What do we mean when we say that charge is moved or transfered

  • Thread starter SHASHWAT PRATAP SING
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In summary, electric charge is the characteristic property of subatomic particles that causes them to experience a force in an electromagnetic field. When we say charge is transferred from one body to another, we are actually transferring charged particles, usually electrons. The term "charge" is often used in a general sense to refer to the total amount of charge transferred, regardless of the type of charged particle. This is because the concept of charge is more abstract and can apply to different types of charged particles.
  • #1
SHASHWAT PRATAP SING
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Electric Charge is the characteristic property of subatomic particles that causes it to experience a force when placed in an electromagnetic field.
So, if electric charge is a characteristic property of subatomic particle then-

what do we mean when we say charge is transferred from one body to other ?
Also, giving a neutral body electric charge makes the body negatively charged and taking electric charge from a neutral body makes it positively charged.

Now, what does this mean as if electric charge is a characteristic property of subatomic particles then how can a property be moved or transffered from one body to another.Also, how can we give a property to a neutral body,as electric charge is a property so how can it be moved or gived ?

Also, what does it mean a neutral body contains charges but they are balanced.

How can a property be balanced and how can a body contain a property as electric charge is a characteristic property ?
Please help me.
 
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  • #2
SHASHWAT PRATAP SING said:
Now, what does this mean as if electric charge is a characteristic property of subatomic particles then how can a property be moved or transffered from one body to another.Also, how can we give a property to a neutral body,as electric charge is a property so how can it be moved or gived ?
When you transfer charge to a body, you are adding (or removing) charged particles (usually electrons). You're not changing the properties of subatomic particles.
 
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  • #3
Doc Al said:
When you transfer charge to a body, you are adding (or removing) charged particles (usually electrons). You're not changing the properties of subatomic particles.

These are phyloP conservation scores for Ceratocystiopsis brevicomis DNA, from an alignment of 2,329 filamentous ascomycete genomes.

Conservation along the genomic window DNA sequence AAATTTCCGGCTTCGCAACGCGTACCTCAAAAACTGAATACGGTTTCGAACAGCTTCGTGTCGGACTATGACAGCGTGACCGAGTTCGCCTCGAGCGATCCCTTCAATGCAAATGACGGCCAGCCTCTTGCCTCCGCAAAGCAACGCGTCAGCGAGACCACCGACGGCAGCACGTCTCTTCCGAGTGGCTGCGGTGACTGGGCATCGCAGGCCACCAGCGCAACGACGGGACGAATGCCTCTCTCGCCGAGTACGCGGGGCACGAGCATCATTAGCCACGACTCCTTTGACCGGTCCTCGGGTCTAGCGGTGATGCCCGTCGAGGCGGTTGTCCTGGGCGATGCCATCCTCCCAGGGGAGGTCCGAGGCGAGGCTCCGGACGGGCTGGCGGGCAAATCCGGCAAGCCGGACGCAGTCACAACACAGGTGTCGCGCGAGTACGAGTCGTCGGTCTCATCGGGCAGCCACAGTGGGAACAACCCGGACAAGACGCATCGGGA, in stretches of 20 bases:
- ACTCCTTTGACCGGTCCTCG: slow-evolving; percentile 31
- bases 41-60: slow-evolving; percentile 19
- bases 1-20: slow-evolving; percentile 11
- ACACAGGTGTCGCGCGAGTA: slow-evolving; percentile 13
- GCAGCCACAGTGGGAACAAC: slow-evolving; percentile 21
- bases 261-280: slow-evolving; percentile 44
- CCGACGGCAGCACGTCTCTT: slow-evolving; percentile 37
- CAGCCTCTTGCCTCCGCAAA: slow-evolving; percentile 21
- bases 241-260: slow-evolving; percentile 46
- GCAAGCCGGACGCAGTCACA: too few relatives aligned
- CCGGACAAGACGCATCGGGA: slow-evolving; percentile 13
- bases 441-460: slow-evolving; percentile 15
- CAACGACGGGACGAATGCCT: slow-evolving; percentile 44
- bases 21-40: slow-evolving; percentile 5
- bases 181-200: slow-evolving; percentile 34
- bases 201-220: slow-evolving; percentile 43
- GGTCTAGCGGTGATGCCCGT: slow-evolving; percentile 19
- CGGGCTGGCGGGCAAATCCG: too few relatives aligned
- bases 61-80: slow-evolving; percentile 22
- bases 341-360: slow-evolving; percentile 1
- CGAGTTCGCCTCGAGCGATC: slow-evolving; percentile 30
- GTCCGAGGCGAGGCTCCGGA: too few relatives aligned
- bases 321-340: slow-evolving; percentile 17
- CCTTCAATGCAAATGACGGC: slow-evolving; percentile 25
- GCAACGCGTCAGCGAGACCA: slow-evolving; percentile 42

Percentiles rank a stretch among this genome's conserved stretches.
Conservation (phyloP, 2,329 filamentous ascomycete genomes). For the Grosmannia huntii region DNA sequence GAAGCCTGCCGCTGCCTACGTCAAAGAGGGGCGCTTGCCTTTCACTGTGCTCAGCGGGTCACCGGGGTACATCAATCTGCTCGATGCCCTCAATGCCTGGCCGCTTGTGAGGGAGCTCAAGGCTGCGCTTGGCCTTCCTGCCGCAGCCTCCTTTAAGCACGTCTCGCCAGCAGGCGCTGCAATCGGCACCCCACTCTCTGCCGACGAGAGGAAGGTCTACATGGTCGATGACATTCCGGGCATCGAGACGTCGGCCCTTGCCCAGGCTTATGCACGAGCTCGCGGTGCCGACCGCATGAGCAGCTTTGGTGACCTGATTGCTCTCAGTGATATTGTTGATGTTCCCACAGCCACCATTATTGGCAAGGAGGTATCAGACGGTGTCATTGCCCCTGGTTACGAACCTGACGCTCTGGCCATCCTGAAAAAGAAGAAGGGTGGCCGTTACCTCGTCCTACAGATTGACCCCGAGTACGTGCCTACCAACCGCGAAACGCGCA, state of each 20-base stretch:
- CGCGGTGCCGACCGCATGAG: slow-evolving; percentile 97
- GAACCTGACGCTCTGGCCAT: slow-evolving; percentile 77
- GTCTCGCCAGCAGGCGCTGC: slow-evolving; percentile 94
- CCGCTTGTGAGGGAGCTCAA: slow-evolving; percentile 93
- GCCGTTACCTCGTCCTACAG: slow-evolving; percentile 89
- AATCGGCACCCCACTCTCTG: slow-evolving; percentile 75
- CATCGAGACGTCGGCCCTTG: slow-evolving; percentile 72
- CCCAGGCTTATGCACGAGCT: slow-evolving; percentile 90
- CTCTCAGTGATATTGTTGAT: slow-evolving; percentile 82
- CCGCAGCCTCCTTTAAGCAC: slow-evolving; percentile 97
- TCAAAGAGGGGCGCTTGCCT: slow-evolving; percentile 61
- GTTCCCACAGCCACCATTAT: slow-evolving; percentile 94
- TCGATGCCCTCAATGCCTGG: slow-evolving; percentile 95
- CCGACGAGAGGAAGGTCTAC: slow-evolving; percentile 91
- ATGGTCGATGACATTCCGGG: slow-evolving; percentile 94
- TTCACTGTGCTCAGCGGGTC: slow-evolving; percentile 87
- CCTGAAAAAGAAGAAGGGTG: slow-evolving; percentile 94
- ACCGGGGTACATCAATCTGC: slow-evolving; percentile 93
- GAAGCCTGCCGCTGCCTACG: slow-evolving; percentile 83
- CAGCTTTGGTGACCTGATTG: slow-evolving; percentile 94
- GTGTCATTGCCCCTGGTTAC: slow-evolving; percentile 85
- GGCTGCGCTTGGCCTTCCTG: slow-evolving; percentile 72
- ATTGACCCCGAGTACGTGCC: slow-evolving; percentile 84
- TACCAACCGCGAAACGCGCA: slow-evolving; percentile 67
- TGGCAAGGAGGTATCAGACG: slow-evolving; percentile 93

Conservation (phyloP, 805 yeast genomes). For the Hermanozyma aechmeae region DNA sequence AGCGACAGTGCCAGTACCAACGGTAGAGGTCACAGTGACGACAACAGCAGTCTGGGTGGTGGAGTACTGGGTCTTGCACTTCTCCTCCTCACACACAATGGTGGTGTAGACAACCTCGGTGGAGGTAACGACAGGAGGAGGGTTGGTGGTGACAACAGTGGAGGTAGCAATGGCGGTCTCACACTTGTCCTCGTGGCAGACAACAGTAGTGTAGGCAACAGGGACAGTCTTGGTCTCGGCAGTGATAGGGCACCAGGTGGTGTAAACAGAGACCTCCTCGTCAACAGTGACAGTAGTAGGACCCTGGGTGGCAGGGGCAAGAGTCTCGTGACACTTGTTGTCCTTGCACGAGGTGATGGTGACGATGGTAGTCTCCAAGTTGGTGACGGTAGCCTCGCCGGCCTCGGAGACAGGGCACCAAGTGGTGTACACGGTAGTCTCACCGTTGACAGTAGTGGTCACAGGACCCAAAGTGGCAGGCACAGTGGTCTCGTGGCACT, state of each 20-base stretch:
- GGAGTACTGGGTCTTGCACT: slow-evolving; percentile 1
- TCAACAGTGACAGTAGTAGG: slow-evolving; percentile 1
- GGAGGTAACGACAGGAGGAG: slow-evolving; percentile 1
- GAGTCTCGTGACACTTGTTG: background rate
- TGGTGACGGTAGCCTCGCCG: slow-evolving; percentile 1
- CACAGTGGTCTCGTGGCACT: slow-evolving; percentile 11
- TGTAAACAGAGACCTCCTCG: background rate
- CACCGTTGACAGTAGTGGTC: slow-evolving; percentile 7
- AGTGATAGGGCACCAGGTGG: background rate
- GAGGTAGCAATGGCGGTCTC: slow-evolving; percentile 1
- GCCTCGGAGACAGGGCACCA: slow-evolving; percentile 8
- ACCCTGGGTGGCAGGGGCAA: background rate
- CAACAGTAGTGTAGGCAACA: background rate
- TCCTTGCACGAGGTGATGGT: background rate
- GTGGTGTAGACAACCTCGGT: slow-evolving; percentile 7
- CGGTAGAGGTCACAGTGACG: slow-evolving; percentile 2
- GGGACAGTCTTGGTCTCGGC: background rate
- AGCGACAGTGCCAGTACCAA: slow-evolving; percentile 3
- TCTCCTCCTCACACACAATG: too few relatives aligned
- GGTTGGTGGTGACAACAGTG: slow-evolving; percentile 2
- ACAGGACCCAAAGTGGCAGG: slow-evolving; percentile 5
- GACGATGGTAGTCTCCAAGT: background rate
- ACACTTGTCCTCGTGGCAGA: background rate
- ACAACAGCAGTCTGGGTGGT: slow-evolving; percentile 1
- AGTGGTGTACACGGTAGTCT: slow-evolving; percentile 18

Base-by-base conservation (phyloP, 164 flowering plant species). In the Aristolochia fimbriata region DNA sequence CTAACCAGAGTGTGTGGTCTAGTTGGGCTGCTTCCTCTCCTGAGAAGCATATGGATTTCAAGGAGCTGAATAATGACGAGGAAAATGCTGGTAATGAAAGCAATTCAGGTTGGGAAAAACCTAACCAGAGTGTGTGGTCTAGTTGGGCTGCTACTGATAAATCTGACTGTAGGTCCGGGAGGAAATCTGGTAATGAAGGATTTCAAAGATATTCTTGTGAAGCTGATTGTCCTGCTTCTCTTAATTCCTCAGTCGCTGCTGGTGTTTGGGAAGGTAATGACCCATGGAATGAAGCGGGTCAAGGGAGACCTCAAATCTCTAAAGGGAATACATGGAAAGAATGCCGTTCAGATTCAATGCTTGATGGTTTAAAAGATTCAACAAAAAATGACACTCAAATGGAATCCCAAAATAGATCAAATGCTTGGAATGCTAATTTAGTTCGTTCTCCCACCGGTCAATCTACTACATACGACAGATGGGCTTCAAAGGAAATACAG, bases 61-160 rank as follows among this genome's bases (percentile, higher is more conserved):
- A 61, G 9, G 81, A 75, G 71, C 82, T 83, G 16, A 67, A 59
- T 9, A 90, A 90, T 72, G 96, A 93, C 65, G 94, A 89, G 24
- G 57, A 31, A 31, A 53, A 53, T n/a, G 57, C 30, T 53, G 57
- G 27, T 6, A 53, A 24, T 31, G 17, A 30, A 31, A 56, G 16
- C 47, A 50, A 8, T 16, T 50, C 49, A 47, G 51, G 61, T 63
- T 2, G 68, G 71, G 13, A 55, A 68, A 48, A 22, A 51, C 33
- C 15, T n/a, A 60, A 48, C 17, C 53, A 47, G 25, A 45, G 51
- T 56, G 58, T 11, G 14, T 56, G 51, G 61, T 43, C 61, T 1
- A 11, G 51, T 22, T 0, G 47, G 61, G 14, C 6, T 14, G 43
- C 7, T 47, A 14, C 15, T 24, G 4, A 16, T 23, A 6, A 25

Doc Al so when we say charge is moved from one body to other this means that --
electron is being moved from one body to another as electron has the property of charge.

But, then why do we say this as charge is moved from one body to other, we should say electron is being moved from one body to another ? why do we say charge is moved if its the property of electron.
 
  • #4
SHASHWAT PRATAP SING said:
But, then why do we say this as charge is moved from one body to other, we should say electron is being moved from one body to another ? why do we say charge is moved if its the property of electron.
Often all one cares about is the total charge transferred to the body. You could speak of electrons being transferred, but it's easier just to talk about the charge transferred. (Electrons are tiny and have little mass.)

But you are correct: When "charge" is moved, what's really moved is charged particles.
 
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  • #5
SHASHWAT PRATAP SING said:
But, then why do we say this as charge is moved from one body to other, we should say electron is being moved from one body to another ?
Both is correct, and it depends on the context what you want to to emphasize.
 
  • #6
A.T. said:
Both is correct, and it depends on the context what you want to to emphasize.
But, A.T. isn't this weird saying "charge is moved" as it's a property of electron so how can a property move from one body to other ?
Infact, we should say electrons move from one body to other and they have the characteristic property of charge.
So, when we say electron is moved it would be clear that electric charge is carried by electron.
 
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  • #7
SHASHWAT PRATAP SING said:
But, A.T. isn't this weird saying "charge is moved" as it's a property of electron so how can a property move from one body to other ?
To me it's weird, that you find that weird.
 
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  • #8
A.T. said:
To me it's weird, that you find that weird.

A.T. I got it.
Whenever we say charge is moved it's actually electron which is moved since electron has the characteristic property of electric charge, so in general we say charge is moving.

But we should keep in mind that When "charge" is moved, what's really moved is charged particles (electrons).

Please tell me am I correct now.
 
  • #9
SHASHWAT PRATAP SING said:
But we should keep in mind that When "charge" is moved, what's really moved is charged particles (electrons).
It doesn't have to be electrons. There are other charged particles. The point of having the abstract quantity charge is that it's more general.
 
  • #10
A.T. said:
It doesn't have to be electrons. There are other charged particles.

A.T. please tell me what do you mean by this, I didn't get it.
Please...
 
  • #12
A.T. said:
A.T. ok I got it.